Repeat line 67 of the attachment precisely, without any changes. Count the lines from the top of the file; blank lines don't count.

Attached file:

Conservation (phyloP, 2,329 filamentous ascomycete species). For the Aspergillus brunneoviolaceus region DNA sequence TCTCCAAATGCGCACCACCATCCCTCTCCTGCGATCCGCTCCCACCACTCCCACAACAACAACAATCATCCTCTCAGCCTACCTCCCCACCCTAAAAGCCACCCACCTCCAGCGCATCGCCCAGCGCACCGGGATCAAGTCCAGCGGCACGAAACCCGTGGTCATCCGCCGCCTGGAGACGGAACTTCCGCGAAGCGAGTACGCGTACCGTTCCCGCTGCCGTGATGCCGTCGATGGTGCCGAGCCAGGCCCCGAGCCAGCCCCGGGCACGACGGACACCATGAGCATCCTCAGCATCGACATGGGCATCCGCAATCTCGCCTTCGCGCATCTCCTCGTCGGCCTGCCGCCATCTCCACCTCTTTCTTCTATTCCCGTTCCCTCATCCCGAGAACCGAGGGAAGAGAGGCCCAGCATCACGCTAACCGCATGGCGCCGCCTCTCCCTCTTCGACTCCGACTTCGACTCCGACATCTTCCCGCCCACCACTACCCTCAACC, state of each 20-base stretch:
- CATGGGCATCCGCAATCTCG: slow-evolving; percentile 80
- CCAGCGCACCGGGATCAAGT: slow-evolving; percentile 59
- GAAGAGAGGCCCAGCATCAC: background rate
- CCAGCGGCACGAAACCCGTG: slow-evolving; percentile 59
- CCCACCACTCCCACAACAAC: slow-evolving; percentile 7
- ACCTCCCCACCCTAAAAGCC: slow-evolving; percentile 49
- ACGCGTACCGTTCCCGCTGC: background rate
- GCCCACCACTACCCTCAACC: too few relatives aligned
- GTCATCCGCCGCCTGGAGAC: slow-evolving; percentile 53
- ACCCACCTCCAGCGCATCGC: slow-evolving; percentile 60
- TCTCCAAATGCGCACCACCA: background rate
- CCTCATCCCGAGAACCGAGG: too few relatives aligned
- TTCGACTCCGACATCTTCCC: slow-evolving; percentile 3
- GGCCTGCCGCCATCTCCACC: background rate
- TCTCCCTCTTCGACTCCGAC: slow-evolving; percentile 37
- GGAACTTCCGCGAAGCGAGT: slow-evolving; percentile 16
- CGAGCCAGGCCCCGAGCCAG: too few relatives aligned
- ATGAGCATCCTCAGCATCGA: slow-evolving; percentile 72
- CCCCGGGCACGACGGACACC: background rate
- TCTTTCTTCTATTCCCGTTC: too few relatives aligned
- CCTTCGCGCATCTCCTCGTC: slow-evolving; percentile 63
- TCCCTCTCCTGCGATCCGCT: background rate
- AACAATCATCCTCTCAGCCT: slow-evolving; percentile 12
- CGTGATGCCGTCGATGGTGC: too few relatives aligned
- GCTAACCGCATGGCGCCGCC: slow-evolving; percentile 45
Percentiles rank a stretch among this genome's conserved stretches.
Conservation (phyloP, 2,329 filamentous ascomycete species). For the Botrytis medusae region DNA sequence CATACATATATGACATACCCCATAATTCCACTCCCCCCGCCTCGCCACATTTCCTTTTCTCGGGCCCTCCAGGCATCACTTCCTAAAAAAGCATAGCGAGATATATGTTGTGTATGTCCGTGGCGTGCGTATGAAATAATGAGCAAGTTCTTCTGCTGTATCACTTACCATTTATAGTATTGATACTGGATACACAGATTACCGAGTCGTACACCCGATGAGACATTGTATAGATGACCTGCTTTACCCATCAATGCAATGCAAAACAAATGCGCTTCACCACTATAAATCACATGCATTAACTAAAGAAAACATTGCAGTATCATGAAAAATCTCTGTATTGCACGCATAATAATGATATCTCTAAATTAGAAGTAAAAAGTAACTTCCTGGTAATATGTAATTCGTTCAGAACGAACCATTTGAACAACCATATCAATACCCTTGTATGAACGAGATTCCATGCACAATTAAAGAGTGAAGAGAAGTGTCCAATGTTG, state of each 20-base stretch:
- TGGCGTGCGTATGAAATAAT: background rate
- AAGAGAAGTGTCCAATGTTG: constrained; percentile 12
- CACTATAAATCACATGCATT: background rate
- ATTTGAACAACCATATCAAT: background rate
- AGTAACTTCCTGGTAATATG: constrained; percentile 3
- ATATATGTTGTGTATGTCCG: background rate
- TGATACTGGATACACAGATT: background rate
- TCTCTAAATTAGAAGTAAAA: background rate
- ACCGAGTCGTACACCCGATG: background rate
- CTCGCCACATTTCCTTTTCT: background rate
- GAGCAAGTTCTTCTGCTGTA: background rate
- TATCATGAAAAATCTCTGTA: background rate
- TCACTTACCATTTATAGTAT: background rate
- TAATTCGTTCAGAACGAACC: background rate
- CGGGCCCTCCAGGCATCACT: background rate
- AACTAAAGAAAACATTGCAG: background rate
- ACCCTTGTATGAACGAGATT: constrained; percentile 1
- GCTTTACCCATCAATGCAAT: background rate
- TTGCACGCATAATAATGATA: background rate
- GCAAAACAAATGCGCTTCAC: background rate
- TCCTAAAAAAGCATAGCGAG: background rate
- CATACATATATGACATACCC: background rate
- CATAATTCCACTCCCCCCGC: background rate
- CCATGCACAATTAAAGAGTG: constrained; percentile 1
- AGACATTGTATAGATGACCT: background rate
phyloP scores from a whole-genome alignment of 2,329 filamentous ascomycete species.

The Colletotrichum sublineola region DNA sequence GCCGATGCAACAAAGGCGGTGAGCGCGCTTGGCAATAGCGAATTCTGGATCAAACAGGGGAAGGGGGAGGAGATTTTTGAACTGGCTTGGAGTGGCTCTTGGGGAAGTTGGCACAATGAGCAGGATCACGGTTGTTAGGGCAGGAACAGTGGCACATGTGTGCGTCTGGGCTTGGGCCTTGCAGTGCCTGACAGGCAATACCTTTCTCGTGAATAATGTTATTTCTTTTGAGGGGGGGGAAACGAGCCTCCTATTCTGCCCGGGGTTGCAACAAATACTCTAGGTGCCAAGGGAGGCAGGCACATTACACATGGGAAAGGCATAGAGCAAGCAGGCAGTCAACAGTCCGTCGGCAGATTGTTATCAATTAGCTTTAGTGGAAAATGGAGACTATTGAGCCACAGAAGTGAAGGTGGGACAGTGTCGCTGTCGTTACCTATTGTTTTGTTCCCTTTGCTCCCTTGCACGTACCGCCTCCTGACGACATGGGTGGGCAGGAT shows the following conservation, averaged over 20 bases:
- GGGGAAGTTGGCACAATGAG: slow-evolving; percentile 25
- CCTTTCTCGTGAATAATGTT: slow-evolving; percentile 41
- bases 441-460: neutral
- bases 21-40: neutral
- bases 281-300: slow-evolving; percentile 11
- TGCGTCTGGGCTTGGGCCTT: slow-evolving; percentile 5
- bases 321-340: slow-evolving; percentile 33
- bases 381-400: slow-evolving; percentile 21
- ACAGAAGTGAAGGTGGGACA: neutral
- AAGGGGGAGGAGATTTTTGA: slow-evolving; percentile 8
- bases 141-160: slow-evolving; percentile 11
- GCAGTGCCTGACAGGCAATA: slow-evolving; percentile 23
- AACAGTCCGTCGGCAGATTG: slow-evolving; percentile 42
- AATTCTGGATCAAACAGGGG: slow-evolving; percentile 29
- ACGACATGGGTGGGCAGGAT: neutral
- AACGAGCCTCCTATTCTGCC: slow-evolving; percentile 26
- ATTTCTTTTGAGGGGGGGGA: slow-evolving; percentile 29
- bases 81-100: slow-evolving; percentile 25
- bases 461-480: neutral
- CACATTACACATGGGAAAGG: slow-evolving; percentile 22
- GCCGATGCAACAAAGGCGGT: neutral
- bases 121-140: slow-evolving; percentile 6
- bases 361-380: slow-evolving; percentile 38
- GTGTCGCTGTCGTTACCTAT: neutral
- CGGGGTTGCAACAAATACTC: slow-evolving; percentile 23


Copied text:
- GCAGTGCCTGACAGGCAATA: slow-evolving; percentile 23